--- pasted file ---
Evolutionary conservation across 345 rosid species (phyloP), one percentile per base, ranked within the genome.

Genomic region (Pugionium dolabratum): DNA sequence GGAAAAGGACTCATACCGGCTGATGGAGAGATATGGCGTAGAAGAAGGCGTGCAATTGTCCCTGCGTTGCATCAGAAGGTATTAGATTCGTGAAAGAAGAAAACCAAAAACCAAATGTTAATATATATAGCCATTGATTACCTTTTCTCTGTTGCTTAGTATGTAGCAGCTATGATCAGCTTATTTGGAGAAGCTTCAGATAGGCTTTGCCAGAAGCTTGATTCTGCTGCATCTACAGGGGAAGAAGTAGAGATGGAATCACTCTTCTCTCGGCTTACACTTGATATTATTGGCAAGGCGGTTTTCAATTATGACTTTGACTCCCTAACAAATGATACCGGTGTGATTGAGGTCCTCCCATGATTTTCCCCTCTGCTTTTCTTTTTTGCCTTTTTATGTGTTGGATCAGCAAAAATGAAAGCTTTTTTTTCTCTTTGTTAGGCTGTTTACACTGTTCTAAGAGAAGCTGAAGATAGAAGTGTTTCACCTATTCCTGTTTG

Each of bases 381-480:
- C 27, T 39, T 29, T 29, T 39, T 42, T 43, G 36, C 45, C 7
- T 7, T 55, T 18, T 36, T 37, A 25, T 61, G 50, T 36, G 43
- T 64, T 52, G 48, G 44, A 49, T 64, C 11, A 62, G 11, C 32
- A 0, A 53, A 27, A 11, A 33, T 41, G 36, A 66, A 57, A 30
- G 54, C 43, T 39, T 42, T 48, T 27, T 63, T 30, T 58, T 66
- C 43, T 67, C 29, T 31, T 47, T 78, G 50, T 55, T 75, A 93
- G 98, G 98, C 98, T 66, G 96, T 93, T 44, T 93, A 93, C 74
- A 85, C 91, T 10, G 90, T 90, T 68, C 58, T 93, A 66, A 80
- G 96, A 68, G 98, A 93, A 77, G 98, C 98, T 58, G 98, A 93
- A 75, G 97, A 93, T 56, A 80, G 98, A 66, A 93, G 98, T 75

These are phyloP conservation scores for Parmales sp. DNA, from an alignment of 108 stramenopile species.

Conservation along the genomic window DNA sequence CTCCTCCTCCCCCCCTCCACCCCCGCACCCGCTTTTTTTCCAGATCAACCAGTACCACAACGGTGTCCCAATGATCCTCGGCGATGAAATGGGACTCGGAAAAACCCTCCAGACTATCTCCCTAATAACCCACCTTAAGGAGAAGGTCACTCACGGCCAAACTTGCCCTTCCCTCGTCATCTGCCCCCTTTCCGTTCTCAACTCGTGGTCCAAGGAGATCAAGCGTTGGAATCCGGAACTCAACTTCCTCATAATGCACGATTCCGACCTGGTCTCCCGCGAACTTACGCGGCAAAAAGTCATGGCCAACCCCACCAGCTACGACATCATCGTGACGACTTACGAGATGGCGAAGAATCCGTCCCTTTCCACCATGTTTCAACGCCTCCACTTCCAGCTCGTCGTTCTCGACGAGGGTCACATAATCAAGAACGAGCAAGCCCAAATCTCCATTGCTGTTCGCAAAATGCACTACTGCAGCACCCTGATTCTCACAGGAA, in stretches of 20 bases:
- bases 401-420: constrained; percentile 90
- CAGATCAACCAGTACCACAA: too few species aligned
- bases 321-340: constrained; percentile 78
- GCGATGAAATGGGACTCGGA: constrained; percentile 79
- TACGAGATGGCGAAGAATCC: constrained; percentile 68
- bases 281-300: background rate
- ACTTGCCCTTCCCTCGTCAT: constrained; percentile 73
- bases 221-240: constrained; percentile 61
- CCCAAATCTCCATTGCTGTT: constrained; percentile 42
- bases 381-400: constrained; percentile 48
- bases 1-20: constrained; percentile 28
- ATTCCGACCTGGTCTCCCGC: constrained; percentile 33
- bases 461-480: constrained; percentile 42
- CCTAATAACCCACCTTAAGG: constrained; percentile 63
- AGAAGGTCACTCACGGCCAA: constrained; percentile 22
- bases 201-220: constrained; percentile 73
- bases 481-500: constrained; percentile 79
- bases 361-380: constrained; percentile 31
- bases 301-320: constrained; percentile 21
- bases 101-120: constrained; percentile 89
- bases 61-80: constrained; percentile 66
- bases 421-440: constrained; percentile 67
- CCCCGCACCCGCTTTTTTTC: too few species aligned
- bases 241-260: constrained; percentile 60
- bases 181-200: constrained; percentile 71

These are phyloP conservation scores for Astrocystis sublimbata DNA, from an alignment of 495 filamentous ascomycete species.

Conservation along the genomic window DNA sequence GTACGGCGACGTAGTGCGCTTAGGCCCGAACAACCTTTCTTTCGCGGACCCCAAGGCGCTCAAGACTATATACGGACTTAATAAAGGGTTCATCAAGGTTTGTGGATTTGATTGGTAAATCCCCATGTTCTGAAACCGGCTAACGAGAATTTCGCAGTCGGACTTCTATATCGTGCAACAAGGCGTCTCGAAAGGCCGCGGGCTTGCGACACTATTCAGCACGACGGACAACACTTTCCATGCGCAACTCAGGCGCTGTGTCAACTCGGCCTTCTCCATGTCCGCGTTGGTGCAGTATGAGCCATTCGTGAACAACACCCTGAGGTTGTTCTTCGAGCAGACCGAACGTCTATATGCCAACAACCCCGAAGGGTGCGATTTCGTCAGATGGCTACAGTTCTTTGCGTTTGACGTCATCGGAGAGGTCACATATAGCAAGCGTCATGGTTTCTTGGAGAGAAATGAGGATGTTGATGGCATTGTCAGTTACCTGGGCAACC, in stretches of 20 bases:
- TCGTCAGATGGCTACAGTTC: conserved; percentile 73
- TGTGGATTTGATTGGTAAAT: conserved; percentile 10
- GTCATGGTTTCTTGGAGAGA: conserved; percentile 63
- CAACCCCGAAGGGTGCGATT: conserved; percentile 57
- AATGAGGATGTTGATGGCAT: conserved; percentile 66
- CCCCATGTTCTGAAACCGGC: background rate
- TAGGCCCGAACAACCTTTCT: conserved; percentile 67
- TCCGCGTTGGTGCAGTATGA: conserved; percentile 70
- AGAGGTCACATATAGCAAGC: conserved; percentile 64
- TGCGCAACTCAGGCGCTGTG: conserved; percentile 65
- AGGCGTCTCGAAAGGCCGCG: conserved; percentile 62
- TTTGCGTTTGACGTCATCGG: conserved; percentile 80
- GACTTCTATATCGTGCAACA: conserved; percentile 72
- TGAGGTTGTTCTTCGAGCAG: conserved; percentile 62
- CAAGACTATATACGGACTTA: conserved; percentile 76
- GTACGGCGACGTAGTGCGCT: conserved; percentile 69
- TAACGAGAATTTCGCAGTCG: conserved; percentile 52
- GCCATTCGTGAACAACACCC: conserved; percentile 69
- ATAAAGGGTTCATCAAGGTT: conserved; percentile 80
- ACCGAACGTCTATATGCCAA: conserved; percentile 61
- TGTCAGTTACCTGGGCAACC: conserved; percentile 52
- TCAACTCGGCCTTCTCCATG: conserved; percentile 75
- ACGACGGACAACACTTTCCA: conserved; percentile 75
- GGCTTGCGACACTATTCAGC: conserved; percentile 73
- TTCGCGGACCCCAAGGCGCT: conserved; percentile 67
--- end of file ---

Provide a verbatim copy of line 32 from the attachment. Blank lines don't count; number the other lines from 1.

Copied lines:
- bases 481-500: constrained; percentile 79